It’s beautiful, it’s fashionable, and it’s eco-friendly!
Eco-furniture trashes roughly hewn, natural wood furniture and brings on newly designed furniture combining ecology with contemporary forms and colours.29 May 2008
WIESBADEN - Until fairly recently, only eco-freaks were seriously interested in environmental protection. Then global warming became a hot topic, and suddenly environmental protection is everybody's business.
Natural materials and all things "bio" and "eco" are much in demand. The home furnishings industry does not want to be left out, so manufacturers now tout sofas, shelves and sets of dishes as being "ecological." They want nothing to do with a "granola" image, however.
Indeed, the image conjured up by "ecological" or "environmentally friendly" has undergone a transformation. As applied to home furnishings, the terms are no longer synonymous with roughly hewn, natural wood furniture and cotton carpets. These days they are compatible with contemporary and avant-garde design.
"For a long time, the term "eco" had a negative connotation - you always associated it somehow with hand knitting," remarked Irene Fromberger of the Wiesbaden-based design consultancy Form und Folgen (Form and Consequences). That was beginning to change, she added.
"It's becoming fashionable to be "eco" nowadays," according to a study by Hamburg-based Trendbuero, which calls itself a "consultancy for social change." The firm noted that "with pop stars as role models, 'green' thinking and environmental consciousness are becoming a cool lifestyle."
To earn the label "ecologically correct," a piece of furniture should be environmentally friendly in terms of production, service life, and recyclability, said Ursula Geismann of the Bad Honnef-based German Furniture Industry Association (VDM). It should be made mainly of natural materials, and when it is thrown away, all of the materials must be separable.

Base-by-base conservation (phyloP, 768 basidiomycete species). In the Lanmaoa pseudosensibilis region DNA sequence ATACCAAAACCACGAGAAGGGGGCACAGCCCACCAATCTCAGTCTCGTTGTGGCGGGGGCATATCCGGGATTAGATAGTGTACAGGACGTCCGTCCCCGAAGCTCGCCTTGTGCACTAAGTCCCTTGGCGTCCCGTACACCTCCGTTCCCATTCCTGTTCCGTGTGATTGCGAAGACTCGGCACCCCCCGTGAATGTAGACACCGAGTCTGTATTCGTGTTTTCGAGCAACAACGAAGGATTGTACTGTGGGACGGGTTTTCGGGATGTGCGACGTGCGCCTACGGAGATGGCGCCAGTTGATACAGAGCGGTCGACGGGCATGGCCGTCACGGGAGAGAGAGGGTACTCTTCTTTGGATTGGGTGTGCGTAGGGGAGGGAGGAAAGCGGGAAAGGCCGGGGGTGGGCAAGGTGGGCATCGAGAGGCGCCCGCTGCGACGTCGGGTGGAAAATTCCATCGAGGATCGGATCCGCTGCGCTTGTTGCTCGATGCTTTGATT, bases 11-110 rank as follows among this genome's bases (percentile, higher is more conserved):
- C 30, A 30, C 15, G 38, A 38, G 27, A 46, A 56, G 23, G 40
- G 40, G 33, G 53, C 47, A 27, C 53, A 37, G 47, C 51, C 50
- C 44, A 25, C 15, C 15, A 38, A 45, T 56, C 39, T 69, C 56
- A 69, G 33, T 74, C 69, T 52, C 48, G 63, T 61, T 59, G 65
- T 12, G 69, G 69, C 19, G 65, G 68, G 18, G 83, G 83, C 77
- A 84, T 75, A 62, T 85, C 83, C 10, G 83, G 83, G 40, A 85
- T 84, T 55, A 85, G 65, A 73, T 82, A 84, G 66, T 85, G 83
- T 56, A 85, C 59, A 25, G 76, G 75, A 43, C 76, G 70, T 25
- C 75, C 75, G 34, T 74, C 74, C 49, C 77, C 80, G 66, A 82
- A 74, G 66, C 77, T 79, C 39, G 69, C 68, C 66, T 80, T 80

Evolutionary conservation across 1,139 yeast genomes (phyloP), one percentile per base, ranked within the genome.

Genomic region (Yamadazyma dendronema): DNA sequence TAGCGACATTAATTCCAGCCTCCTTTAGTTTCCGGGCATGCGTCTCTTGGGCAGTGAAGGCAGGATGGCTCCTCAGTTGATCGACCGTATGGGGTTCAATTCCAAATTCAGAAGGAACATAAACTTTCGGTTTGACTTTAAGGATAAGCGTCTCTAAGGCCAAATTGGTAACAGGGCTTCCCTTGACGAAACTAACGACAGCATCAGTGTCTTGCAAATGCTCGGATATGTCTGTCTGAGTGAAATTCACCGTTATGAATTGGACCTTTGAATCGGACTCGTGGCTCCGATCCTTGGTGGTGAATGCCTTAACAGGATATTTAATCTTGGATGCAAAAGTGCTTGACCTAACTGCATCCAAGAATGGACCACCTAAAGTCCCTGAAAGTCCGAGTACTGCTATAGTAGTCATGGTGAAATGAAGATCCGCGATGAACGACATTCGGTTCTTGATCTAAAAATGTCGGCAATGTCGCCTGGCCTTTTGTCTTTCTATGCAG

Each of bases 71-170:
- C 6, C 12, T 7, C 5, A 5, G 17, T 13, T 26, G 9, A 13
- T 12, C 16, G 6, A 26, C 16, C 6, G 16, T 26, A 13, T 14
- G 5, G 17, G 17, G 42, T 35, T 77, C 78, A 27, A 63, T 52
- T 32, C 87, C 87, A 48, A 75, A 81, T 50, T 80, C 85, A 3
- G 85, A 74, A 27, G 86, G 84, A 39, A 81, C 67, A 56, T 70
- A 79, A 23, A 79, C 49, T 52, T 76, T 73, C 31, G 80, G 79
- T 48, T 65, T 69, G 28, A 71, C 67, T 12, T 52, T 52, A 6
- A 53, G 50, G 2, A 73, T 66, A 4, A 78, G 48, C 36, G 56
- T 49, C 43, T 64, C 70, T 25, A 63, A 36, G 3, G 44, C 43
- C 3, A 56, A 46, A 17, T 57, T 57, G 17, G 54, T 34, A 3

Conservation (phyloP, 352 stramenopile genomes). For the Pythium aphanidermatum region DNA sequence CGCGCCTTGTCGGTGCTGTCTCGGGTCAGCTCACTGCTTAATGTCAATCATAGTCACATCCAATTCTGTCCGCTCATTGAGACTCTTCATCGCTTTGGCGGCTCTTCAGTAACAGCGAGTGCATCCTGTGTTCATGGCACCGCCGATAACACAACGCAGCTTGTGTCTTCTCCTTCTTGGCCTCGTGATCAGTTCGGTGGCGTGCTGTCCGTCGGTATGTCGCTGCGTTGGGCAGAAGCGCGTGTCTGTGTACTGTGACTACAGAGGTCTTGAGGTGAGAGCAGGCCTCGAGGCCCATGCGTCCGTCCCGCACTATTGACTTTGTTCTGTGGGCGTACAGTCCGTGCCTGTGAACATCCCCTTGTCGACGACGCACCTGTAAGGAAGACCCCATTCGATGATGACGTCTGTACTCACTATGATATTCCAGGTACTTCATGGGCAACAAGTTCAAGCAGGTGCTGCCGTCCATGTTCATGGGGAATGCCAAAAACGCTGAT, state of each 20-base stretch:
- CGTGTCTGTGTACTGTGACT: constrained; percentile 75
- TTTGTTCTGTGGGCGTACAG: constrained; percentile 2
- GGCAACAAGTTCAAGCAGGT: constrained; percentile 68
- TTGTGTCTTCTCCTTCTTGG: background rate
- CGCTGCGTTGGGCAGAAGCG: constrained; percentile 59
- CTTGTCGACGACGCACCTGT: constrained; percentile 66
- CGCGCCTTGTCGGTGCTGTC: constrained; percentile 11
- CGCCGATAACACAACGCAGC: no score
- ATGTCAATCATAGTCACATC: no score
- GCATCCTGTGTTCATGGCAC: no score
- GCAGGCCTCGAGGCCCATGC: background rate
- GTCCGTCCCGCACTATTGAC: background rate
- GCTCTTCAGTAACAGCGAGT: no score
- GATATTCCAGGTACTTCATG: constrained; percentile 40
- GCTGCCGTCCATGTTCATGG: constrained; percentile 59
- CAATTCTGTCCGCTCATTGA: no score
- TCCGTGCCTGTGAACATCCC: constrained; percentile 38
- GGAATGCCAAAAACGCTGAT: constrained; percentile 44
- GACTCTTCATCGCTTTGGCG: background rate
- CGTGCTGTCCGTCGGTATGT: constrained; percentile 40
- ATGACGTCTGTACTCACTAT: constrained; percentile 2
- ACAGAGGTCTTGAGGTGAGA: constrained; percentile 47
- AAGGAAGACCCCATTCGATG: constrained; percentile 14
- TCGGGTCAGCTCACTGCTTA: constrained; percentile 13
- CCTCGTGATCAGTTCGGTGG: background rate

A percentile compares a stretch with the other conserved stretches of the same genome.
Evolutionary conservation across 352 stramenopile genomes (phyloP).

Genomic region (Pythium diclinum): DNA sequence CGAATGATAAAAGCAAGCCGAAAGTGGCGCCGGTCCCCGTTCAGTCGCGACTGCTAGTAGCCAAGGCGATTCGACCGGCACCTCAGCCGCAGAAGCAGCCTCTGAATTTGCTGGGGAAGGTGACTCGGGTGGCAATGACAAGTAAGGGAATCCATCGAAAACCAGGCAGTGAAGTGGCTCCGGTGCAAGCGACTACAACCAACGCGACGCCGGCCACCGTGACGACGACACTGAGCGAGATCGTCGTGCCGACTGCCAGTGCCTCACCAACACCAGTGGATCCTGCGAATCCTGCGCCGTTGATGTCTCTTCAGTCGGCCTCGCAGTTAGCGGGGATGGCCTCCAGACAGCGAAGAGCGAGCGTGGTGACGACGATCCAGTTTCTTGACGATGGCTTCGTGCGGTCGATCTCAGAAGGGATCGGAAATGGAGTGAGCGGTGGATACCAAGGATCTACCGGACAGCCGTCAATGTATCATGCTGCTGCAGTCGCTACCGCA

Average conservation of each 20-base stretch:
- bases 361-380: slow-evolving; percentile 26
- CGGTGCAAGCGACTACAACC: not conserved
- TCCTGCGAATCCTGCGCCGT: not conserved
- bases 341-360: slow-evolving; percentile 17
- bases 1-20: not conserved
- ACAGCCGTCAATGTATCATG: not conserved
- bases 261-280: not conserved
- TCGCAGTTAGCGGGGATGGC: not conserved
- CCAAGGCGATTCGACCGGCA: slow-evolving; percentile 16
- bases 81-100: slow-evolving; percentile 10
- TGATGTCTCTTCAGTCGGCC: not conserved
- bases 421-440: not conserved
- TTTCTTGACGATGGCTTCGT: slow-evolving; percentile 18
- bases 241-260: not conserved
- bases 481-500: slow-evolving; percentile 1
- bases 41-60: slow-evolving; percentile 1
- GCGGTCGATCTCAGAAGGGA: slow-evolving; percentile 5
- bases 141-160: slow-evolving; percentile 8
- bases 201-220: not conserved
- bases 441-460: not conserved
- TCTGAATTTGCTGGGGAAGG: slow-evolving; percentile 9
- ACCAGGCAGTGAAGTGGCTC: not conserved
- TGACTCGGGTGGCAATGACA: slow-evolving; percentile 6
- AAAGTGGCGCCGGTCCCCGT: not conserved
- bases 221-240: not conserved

Though that sounds self-evident, it is still the exception. "There is definitely furniture that has to be disposed of as hazardous waste," Geismann said. But she has noticed a change. "People are becoming more aware of environmental and health issues. Their sensitivity is rising, in the area of high-quality consumer goods too," she said.
One reason eco-furniture and home accessories are attracting an increasing number of consumers is that new design eoncepts are bringing ecology together with contemporary forms and colours.
The company Bruehl, in the Bavarian town of Bad Steben, shows how that can be done with upholstered furniture. Outwardly, its soft, organically formed Mosspink sofa is indistinguishable from conventionally produced sofas.
Inside, however, Mosspink is entirely different. It has a solid wooden frame, a high-quality upholstered base, and cushions with covers - either leather or fabric - that carry the European Union's eco label, said managing director Roland Meyer-Bruehl.
One material in particular is riding the green wave: bamboo, which is extremely popular in 2008. Quickly renewable and very durable, it is used for things including parquet floors and chests of drawers, but mostly for accessories.
In the view of Trendbuero's lifestyle researchers, the notion of luxury with be replaced in future by humaneness, environmental consciousness, and sustainability. "No longer is it merely the purchased item that receives the buyer's personal appreciation, but the whole production process," the company said.
[dpa / Expatica]
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